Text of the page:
Since 2005 there is a Sustainable Arts Biennale running at Ihlienworth near Hamburg, Germany, curated by the German conceptual artist and curator Samuel J. Fleiner. There are a range of interpretations of the relationship between art and sustainability, besides the term ’sustainable art‘ promoted by Pooo and Reuben Fowkes: Other authors prefer the broader notions of ’sustainability arts‘ or ‚art and sustainability‘ (eg Kagan and Kirchberg ). [6] Still more specifically rejected the use of ’sustainable art‘, referring instead to ‚artistic work‘ (Margot Käßmann). [7]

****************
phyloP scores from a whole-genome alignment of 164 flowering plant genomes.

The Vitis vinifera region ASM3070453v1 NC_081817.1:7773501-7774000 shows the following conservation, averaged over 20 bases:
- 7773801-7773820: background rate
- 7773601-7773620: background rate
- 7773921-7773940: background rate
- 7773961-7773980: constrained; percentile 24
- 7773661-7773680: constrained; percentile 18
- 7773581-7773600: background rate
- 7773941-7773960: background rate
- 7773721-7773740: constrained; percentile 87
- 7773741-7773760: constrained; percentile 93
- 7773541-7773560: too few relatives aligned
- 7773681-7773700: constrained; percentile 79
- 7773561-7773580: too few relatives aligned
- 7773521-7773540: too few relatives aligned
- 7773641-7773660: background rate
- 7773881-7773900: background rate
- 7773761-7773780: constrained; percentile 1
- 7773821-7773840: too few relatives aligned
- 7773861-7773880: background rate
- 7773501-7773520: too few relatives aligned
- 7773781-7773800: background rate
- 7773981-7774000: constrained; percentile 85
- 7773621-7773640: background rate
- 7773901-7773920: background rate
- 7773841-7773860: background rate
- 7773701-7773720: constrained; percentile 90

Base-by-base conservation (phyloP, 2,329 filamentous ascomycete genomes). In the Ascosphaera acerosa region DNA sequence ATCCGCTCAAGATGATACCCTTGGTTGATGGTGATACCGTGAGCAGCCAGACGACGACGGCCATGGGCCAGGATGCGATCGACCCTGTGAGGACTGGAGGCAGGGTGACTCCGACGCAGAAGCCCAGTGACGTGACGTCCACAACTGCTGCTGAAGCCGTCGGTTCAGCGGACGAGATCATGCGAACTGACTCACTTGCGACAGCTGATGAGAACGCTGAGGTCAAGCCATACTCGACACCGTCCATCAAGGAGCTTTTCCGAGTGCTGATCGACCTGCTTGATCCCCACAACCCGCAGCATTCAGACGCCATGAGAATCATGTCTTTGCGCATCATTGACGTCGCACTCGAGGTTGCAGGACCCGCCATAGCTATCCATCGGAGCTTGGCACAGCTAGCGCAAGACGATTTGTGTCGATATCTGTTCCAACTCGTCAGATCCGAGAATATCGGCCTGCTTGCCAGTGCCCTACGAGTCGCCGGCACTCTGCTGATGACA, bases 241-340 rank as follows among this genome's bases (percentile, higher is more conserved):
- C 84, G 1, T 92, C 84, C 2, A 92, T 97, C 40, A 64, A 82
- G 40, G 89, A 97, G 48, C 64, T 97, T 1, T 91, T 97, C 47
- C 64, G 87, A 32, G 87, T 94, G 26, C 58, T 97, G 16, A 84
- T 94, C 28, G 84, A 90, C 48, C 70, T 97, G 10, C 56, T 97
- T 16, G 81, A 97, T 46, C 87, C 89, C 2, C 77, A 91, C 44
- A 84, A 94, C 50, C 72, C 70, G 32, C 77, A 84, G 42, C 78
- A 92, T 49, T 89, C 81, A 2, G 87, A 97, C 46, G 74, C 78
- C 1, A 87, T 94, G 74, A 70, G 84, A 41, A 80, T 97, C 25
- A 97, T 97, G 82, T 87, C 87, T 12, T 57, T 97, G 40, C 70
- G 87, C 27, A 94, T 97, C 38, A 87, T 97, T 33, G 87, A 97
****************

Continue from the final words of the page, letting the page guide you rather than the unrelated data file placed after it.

Professional discussion of the relationship of contemporary art with notions of sustainability blossomed across Europe in the early 2000s, with the conference of the German Society for Political Culture (Instituts für Kulturpolitik der Kulturpolitischen Gesellschaft eV), in January 2002 at the Art Academy of Berlin, and the ‚Tutzinger Manifest‘. [8] An International Symposium on Sustainability and Contemporary Art took place at Central European University in Budapest (Hungary) in March 2006. This was the first in a series of international symposia organized by Maja and Reuben Fowkesbringing together contemporary artists, philosophers, environmental scientists and acvitists to explore common ground around issues such as‘ Exit or Activism ‚(2008),‘ Hard Realities and the New Materiality ‚(2009) and‘ Art, Post-Fordism and Eco-Critical ‚(2010). [1] . In March-April 2007 at the Leuphana University Lüneburg , the Arts Research Network of the European Sociological Association focused on their recent movements and approaches to ‚arts and sustainability‘ at its biennial conference. [9]